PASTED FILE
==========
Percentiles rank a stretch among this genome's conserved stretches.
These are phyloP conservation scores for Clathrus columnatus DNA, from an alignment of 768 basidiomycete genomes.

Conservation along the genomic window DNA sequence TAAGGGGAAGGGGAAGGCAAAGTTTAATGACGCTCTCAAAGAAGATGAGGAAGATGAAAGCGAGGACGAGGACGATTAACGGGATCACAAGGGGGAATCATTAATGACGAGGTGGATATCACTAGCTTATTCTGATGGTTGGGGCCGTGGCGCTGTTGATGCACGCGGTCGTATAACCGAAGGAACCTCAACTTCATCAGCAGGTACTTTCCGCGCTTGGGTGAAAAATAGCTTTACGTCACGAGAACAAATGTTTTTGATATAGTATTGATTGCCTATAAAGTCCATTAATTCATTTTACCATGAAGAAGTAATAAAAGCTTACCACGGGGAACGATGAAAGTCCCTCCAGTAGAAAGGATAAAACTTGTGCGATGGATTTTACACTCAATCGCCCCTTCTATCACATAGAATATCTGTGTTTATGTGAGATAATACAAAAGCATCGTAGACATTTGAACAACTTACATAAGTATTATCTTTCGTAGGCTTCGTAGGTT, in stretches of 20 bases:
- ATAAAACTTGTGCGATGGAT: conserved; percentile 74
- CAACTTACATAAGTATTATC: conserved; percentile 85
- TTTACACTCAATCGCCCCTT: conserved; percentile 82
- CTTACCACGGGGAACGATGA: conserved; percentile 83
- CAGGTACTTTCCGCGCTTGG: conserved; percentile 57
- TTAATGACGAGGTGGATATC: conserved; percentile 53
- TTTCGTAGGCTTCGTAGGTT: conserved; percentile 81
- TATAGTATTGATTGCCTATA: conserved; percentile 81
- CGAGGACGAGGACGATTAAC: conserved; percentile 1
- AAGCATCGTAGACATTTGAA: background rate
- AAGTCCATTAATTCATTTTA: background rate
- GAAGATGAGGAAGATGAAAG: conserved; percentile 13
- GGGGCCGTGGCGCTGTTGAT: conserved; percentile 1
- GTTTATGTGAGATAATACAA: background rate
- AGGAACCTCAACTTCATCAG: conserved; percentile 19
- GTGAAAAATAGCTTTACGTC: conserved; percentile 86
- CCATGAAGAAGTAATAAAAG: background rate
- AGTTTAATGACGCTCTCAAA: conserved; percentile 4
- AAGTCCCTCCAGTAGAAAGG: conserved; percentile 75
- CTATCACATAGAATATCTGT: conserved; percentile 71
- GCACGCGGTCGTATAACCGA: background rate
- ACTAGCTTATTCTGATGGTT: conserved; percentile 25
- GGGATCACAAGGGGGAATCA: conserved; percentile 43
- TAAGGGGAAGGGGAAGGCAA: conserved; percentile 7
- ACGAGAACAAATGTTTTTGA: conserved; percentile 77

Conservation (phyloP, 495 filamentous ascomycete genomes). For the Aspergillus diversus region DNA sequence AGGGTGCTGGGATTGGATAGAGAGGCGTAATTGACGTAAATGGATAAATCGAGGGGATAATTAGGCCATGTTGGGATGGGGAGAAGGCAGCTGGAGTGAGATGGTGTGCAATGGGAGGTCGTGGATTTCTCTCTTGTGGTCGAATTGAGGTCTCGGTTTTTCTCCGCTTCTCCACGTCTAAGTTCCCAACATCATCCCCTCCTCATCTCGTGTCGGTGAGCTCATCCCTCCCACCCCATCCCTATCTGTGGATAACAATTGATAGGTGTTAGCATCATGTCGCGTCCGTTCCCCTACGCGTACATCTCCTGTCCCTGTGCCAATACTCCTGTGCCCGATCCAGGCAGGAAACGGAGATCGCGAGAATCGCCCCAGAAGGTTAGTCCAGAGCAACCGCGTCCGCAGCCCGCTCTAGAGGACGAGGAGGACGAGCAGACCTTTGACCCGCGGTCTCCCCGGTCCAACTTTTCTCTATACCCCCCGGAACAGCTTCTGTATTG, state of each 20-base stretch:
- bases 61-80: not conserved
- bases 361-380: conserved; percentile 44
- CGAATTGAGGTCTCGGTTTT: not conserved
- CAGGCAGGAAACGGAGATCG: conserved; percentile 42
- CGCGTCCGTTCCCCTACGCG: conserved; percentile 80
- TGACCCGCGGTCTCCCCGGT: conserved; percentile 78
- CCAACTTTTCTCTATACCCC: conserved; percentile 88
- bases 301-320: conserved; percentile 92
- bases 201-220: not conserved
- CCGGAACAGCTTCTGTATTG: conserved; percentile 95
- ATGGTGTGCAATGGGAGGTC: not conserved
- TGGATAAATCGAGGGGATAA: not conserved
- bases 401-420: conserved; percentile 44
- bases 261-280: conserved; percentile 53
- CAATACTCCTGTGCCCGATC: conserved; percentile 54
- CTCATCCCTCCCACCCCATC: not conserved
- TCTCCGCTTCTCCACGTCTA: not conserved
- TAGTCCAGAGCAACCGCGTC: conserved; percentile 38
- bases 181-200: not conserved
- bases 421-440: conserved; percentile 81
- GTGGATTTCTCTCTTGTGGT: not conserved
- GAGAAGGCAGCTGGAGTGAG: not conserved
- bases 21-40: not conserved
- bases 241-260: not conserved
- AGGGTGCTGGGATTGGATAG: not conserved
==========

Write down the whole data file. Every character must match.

Percentiles rank a stretch among this genome's conserved stretches.
These are phyloP conservation scores for Clathrus columnatus DNA, from an alignment of 768 basidiomycete genomes.

Conservation along the genomic window DNA sequence TAAGGGGAAGGGGAAGGCAAAGTTTAATGACGCTCTCAAAGAAGATGAGGAAGATGAAAGCGAGGACGAGGACGATTAACGGGATCACAAGGGGGAATCATTAATGACGAGGTGGATATCACTAGCTTATTCTGATGGTTGGGGCCGTGGCGCTGTTGATGCACGCGGTCGTATAACCGAAGGAACCTCAACTTCATCAGCAGGTACTTTCCGCGCTTGGGTGAAAAATAGCTTTACGTCACGAGAACAAATGTTTTTGATATAGTATTGATTGCCTATAAAGTCCATTAATTCATTTTACCATGAAGAAGTAATAAAAGCTTACCACGGGGAACGATGAAAGTCCCTCCAGTAGAAAGGATAAAACTTGTGCGATGGATTTTACACTCAATCGCCCCTTCTATCACATAGAATATCTGTGTTTATGTGAGATAATACAAAAGCATCGTAGACATTTGAACAACTTACATAAGTATTATCTTTCGTAGGCTTCGTAGGTT, in stretches of 20 bases:
- ATAAAACTTGTGCGATGGAT: conserved; percentile 74
- CAACTTACATAAGTATTATC: conserved; percentile 85
- TTTACACTCAATCGCCCCTT: conserved; percentile 82
- CTTACCACGGGGAACGATGA: conserved; percentile 83
- CAGGTACTTTCCGCGCTTGG: conserved; percentile 57
- TTAATGACGAGGTGGATATC: conserved; percentile 53
- TTTCGTAGGCTTCGTAGGTT: conserved; percentile 81
- TATAGTATTGATTGCCTATA: conserved; percentile 81
- CGAGGACGAGGACGATTAAC: conserved; percentile 1
- AAGCATCGTAGACATTTGAA: background rate
- AAGTCCATTAATTCATTTTA: background rate
- GAAGATGAGGAAGATGAAAG: conserved; percentile 13
- GGGGCCGTGGCGCTGTTGAT: conserved; percentile 1
- GTTTATGTGAGATAATACAA: background rate
- AGGAACCTCAACTTCATCAG: conserved; percentile 19
- GTGAAAAATAGCTTTACGTC: conserved; percentile 86
- CCATGAAGAAGTAATAAAAG: background rate
- AGTTTAATGACGCTCTCAAA: conserved; percentile 4
- AAGTCCCTCCAGTAGAAAGG: conserved; percentile 75
- CTATCACATAGAATATCTGT: conserved; percentile 71
- GCACGCGGTCGTATAACCGA: background rate
- ACTAGCTTATTCTGATGGTT: conserved; percentile 25
- GGGATCACAAGGGGGAATCA: conserved; percentile 43
- TAAGGGGAAGGGGAAGGCAA: conserved; percentile 7
- ACGAGAACAAATGTTTTTGA: conserved; percentile 77

Conservation (phyloP, 495 filamentous ascomycete genomes). For the Aspergillus diversus region DNA sequence AGGGTGCTGGGATTGGATAGAGAGGCGTAATTGACGTAAATGGATAAATCGAGGGGATAATTAGGCCATGTTGGGATGGGGAGAAGGCAGCTGGAGTGAGATGGTGTGCAATGGGAGGTCGTGGATTTCTCTCTTGTGGTCGAATTGAGGTCTCGGTTTTTCTCCGCTTCTCCACGTCTAAGTTCCCAACATCATCCCCTCCTCATCTCGTGTCGGTGAGCTCATCCCTCCCACCCCATCCCTATCTGTGGATAACAATTGATAGGTGTTAGCATCATGTCGCGTCCGTTCCCCTACGCGTACATCTCCTGTCCCTGTGCCAATACTCCTGTGCCCGATCCAGGCAGGAAACGGAGATCGCGAGAATCGCCCCAGAAGGTTAGTCCAGAGCAACCGCGTCCGCAGCCCGCTCTAGAGGACGAGGAGGACGAGCAGACCTTTGACCCGCGGTCTCCCCGGTCCAACTTTTCTCTATACCCCCCGGAACAGCTTCTGTATTG, state of each 20-base stretch:
- bases 61-80: not conserved
- bases 361-380: conserved; percentile 44
- CGAATTGAGGTCTCGGTTTT: not conserved
- CAGGCAGGAAACGGAGATCG: conserved; percentile 42
- CGCGTCCGTTCCCCTACGCG: conserved; percentile 80
- TGACCCGCGGTCTCCCCGGT: conserved; percentile 78
- CCAACTTTTCTCTATACCCC: conserved; percentile 88
- bases 301-320: conserved; percentile 92
- bases 201-220: not conserved
- CCGGAACAGCTTCTGTATTG: conserved; percentile 95
- ATGGTGTGCAATGGGAGGTC: not conserved
- TGGATAAATCGAGGGGATAA: not conserved
- bases 401-420: conserved; percentile 44
- bases 261-280: conserved; percentile 53
- CAATACTCCTGTGCCCGATC: conserved; percentile 54
- CTCATCCCTCCCACCCCATC: not conserved
- TCTCCGCTTCTCCACGTCTA: not conserved
- TAGTCCAGAGCAACCGCGTC: conserved; percentile 38
- bases 181-200: not conserved
- bases 421-440: conserved; percentile 81
- GTGGATTTCTCTCTTGTGGT: not conserved
- GAGAAGGCAGCTGGAGTGAG: not conserved
- bases 21-40: not conserved
- bases 241-260: not conserved
- AGGGTGCTGGGATTGGATAG: not conserved